After Ezra had recuperated enough to ride, they’d barely made it over the mountain pass before an early blizzard had hit. They’d run into some of it, but fortunately, hadn’t been trapped up there. After resting for a few days in a town four thousand feet below the pass, the seven men had set out once more. This time, however, they traveled through a semi-arid area – close to a desert but with a scant few more inches of rainfall in a year’s time. Scrub brush and cacti dotted the landscape, along with arroyos and dry washes. It was a harsh land that had no mercy for those who traveled through it. Fortunately, Vin had traversed the area a few times so was familiar with the terrain and knew where to find needed water.  

By the time the sun had climbed to its zenith, Vin noticed everyone had removed their jackets. He’d taken his off earlier, yet his blue shirt still had sweat circles beneath his arms. His scalp itched from the heat, but he resisted the urge to remove his hat – it gave him some protection from the sun’s rays. He kept a close eye on Ezra, as he knew Nathan and the others were also doing with surreptitious glances. The gambler was healing good from the cat’s deep claw wounds, but he’d lost a lot of blood and it would take some time before he completely recovered.

Chris pulled up, and the others followed suit. He shaded his eyes against the sun’s glare.  

"Vin, you got your glass?" he called back.  

Vin gave Sire’s flanks a light touch with his heels, and joined Chris. He turned in his saddle to dig his spyglass out of his jacket pocket, then telescoped it and aimed it at the speck on the horizon.

"Looks like a single wagon," Vin said. "I don’t see anybody around it."

"Indians?" JD asked, youthful excitement in his voice.

"If there are, they’re probably runaways from the reservation, and not too keen on the white eyes who put them there," Chris said. "Keep a sharp eye out."

No one questioned Chris’s decision to check out the abandoned wagon. It was as if they all knew it was their destiny to seek trouble, and they all accepted the inevitability of fate’s hand. He led them across the sandy ground, and the speck grew until they could see it clearly.  

They slowed a few hundred feet from the wagon which had three mules hitched to it, with the fourth one obviously missing from its traces.  

"What do you think?" Chris asked Vin.

"I think somethin’s not right."

Chris’s horse shifted beneath him nervously. "I think you’re right." He withdrew his Colt from his holster, and the other men followed suit.

He led them closer until they were only ten feet away from the end of the large Conestoga wagon. "Hello! Anybody here?" Chris called out.

The wagon’s canvas cover stirred and shifted slightly. Chris’s shoulders tightened and he could feel the others tense beside him. Then the slit opening at the rear separated and a rifle barrel made itself known. Seven trigger hammers clicked back.

"What do you want?" a decidedly female voice called out.  

Chris frowned and glanced at the others who appeared just as surprised as he felt.  

"We saw your wagon and thought you might need some help," Chris spoke up.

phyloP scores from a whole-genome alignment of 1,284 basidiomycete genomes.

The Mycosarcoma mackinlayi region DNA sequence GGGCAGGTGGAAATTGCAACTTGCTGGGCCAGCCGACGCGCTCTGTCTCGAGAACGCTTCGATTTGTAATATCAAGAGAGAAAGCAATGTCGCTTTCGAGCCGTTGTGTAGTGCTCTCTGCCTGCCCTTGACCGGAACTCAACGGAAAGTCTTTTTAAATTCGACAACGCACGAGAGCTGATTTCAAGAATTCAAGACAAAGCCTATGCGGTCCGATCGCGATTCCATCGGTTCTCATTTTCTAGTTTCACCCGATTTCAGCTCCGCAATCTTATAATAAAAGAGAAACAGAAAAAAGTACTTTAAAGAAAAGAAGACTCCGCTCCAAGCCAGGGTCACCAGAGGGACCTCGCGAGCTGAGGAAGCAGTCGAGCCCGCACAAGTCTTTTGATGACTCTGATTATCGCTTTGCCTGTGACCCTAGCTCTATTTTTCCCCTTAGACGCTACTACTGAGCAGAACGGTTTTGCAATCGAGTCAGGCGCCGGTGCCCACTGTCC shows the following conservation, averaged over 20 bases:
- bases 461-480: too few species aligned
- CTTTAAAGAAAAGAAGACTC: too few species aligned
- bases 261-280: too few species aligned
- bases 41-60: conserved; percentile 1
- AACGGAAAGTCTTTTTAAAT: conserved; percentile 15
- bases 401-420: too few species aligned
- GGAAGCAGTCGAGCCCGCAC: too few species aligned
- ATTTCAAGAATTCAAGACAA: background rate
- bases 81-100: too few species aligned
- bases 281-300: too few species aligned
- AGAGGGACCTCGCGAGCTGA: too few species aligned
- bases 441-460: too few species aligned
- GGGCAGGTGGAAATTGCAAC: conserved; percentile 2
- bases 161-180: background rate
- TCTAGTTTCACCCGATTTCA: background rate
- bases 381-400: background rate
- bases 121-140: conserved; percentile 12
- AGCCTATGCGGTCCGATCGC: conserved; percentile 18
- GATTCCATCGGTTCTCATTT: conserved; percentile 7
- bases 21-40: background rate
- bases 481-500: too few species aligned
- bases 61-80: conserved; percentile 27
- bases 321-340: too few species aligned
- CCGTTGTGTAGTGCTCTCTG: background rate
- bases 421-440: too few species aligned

He could hear muffled voices from inside, then a "hush".

"How do we know you aren’t planning on robbing us?" the same voice asked.

"If we’d have wanted to rob you, we coulda done that by now," Buck replied impatiently.

Chris cast him a scowl, and Buck only shrugged, his dark eyes glittering with annoyance.  

"Look, we just stopped by to see if you needed help. Since you don’t, we’ll be on our way," Chris said.  

He eased his horse into a walk and began to move away from the wagon.

"Wait!" the woman hollered.

Chris paused, and the seven men ringed the wagon’s end. The rifle barrel disappeared, and a flurry of black skirts replaced it as a woman descended. She turned around to face them and Chris found himself staring into a nun’s determined face.  

"You say you want to help?" she asked warily.  

"If we can, Sister," Chris said respectfully.

"Sister Adrian," she introduced. "We lost our Tennessee stud."  

Chris’s mouth about dropped open, but he caught himself at the last moment. He glanced at the others, and almost laughed at Buck’s dumbfounded expression. He’d never seen Buck struck speechless by a woman before. The others looked almost as stunned.  

"Your, ah, Tennessee s-stud, Sister?" Buck managed to ask.  

"That stallion came all the way from Tennessee, and we’ve been entrusted to get it to Tohatchi, where our convent is located," she explained, either ignoring their nonplussed reactions or completely oblivious to them.  

Chris suspected the former by the twinkle in her eyes. He judged her to be in her mid-thirties, with spirit and courage enough for a couple men. And Chris found himself warming to her straightforwardness.  

"What’s so special about this horse?" Chris asked.  

"Its blood. Comes from a long line of champions. One of the church’s benefactors bought it for us, to begin our own horse breeding ranch at the convent," Sister Adrian replied, her unusual dark gray eyes glowing with excitement. Her expression sobered. "But if we lose that stallion, we may not be able to keep our convent open."

"Sister, can we come out? It’s hot in here and Nutmeg won’t sit still," a girl’s voice sounded from within the wagon.

"Excuse me," Sr. Adrian said and yanked open the canvas. "Come on out, girls, and I expect you to purport yourselves like young ladies."